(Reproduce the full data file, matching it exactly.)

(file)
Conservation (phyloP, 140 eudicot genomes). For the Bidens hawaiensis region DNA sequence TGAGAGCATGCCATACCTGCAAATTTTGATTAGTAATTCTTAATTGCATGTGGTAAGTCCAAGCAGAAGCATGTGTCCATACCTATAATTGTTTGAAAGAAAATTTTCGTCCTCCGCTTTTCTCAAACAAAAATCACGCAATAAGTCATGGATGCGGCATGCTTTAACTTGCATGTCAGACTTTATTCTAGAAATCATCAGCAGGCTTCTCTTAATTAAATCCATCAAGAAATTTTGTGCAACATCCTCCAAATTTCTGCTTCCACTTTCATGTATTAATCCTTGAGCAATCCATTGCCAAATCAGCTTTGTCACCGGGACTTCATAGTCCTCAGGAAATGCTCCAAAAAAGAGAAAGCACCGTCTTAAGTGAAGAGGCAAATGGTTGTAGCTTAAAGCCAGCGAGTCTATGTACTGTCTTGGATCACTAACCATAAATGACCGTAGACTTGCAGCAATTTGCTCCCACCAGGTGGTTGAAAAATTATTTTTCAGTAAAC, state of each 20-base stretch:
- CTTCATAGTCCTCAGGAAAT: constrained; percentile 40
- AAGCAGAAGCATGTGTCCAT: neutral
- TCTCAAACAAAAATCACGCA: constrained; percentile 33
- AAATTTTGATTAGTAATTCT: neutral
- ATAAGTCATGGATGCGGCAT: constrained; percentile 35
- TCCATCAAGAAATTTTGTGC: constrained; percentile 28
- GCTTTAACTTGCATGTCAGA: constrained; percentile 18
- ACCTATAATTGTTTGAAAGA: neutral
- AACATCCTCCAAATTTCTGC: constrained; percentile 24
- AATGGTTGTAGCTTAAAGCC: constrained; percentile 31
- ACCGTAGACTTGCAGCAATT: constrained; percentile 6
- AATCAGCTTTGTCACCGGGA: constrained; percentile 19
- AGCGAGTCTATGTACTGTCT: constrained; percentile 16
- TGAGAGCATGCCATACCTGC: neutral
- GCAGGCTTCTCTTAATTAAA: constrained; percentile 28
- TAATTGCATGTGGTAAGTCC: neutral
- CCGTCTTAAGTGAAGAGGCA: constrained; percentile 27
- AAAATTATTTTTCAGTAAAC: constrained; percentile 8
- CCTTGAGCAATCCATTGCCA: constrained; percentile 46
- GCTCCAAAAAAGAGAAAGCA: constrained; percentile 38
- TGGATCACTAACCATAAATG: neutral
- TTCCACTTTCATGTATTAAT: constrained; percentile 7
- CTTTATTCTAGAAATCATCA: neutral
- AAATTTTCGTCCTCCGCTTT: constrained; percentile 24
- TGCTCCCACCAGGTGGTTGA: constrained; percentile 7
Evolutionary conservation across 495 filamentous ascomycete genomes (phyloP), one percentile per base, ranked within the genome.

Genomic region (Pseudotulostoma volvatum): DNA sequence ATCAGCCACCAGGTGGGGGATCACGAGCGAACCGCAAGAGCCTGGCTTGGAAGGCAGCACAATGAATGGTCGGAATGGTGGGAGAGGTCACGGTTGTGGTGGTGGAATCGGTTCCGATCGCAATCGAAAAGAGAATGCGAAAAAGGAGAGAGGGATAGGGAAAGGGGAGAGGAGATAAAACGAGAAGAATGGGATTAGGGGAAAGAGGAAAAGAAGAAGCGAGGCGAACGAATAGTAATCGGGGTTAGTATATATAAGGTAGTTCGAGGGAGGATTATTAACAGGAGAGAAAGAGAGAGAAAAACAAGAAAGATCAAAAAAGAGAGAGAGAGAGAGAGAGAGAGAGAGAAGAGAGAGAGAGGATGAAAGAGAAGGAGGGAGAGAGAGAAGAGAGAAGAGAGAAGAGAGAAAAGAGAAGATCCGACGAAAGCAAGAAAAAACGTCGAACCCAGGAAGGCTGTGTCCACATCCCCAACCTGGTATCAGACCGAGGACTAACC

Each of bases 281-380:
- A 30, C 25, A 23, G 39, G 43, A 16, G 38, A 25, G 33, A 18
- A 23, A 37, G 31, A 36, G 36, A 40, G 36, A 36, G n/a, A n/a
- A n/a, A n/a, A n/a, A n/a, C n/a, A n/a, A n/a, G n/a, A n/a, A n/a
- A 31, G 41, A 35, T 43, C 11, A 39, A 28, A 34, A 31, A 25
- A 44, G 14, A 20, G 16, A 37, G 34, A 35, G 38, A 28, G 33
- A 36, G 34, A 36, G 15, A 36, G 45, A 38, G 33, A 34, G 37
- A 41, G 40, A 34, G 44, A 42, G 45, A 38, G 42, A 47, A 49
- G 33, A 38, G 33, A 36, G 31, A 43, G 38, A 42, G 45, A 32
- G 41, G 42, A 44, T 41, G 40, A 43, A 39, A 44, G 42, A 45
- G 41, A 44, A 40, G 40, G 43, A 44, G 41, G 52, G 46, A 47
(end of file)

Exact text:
Conservation (phyloP, 140 eudicot genomes). For the Bidens hawaiensis region DNA sequence TGAGAGCATGCCATACCTGCAAATTTTGATTAGTAATTCTTAATTGCATGTGGTAAGTCCAAGCAGAAGCATGTGTCCATACCTATAATTGTTTGAAAGAAAATTTTCGTCCTCCGCTTTTCTCAAACAAAAATCACGCAATAAGTCATGGATGCGGCATGCTTTAACTTGCATGTCAGACTTTATTCTAGAAATCATCAGCAGGCTTCTCTTAATTAAATCCATCAAGAAATTTTGTGCAACATCCTCCAAATTTCTGCTTCCACTTTCATGTATTAATCCTTGAGCAATCCATTGCCAAATCAGCTTTGTCACCGGGACTTCATAGTCCTCAGGAAATGCTCCAAAAAAGAGAAAGCACCGTCTTAAGTGAAGAGGCAAATGGTTGTAGCTTAAAGCCAGCGAGTCTATGTACTGTCTTGGATCACTAACCATAAATGACCGTAGACTTGCAGCAATTTGCTCCCACCAGGTGGTTGAAAAATTATTTTTCAGTAAAC, state of each 20-base stretch:
- CTTCATAGTCCTCAGGAAAT: constrained; percentile 40
- AAGCAGAAGCATGTGTCCAT: neutral
- TCTCAAACAAAAATCACGCA: constrained; percentile 33
- AAATTTTGATTAGTAATTCT: neutral
- ATAAGTCATGGATGCGGCAT: constrained; percentile 35
- TCCATCAAGAAATTTTGTGC: constrained; percentile 28
- GCTTTAACTTGCATGTCAGA: constrained; percentile 18
- ACCTATAATTGTTTGAAAGA: neutral
- AACATCCTCCAAATTTCTGC: constrained; percentile 24
- AATGGTTGTAGCTTAAAGCC: constrained; percentile 31
- ACCGTAGACTTGCAGCAATT: constrained; percentile 6
- AATCAGCTTTGTCACCGGGA: constrained; percentile 19
- AGCGAGTCTATGTACTGTCT: constrained; percentile 16
- TGAGAGCATGCCATACCTGC: neutral
- GCAGGCTTCTCTTAATTAAA: constrained; percentile 28
- TAATTGCATGTGGTAAGTCC: neutral
- CCGTCTTAAGTGAAGAGGCA: constrained; percentile 27
- AAAATTATTTTTCAGTAAAC: constrained; percentile 8
- CCTTGAGCAATCCATTGCCA: constrained; percentile 46
- GCTCCAAAAAAGAGAAAGCA: constrained; percentile 38
- TGGATCACTAACCATAAATG: neutral
- TTCCACTTTCATGTATTAAT: constrained; percentile 7
- CTTTATTCTAGAAATCATCA: neutral
- AAATTTTCGTCCTCCGCTTT: constrained; percentile 24
- TGCTCCCACCAGGTGGTTGA: constrained; percentile 7
Evolutionary conservation across 495 filamentous ascomycete genomes (phyloP), one percentile per base, ranked within the genome.

Genomic region (Pseudotulostoma volvatum): DNA sequence ATCAGCCACCAGGTGGGGGATCACGAGCGAACCGCAAGAGCCTGGCTTGGAAGGCAGCACAATGAATGGTCGGAATGGTGGGAGAGGTCACGGTTGTGGTGGTGGAATCGGTTCCGATCGCAATCGAAAAGAGAATGCGAAAAAGGAGAGAGGGATAGGGAAAGGGGAGAGGAGATAAAACGAGAAGAATGGGATTAGGGGAAAGAGGAAAAGAAGAAGCGAGGCGAACGAATAGTAATCGGGGTTAGTATATATAAGGTAGTTCGAGGGAGGATTATTAACAGGAGAGAAAGAGAGAGAAAAACAAGAAAGATCAAAAAAGAGAGAGAGAGAGAGAGAGAGAGAGAGAAGAGAGAGAGAGGATGAAAGAGAAGGAGGGAGAGAGAGAAGAGAGAAGAGAGAAGAGAGAAAAGAGAAGATCCGACGAAAGCAAGAAAAAACGTCGAACCCAGGAAGGCTGTGTCCACATCCCCAACCTGGTATCAGACCGAGGACTAACC

Each of bases 281-380:
- A 30, C 25, A 23, G 39, G 43, A 16, G 38, A 25, G 33, A 18
- A 23, A 37, G 31, A 36, G 36, A 40, G 36, A 36, G n/a, A n/a
- A n/a, A n/a, A n/a, A n/a, C n/a, A n/a, A n/a, G n/a, A n/a, A n/a
- A 31, G 41, A 35, T 43, C 11, A 39, A 28, A 34, A 31, A 25
- A 44, G 14, A 20, G 16, A 37, G 34, A 35, G 38, A 28, G 33
- A 36, G 34, A 36, G 15, A 36, G 45, A 38, G 33, A 34, G 37
- A 41, G 40, A 34, G 44, A 42, G 45, A 38, G 42, A 47, A 49
- G 33, A 38, G 33, A 36, G 31, A 43, G 38, A 42, G 45, A 32
- G 41, G 42, A 44, T 41, G 40, A 43, A 39, A 44, G 42, A 45
- G 41, A 44, A 40, G 40, G 43, A 44, G 41, G 52, G 46, A 47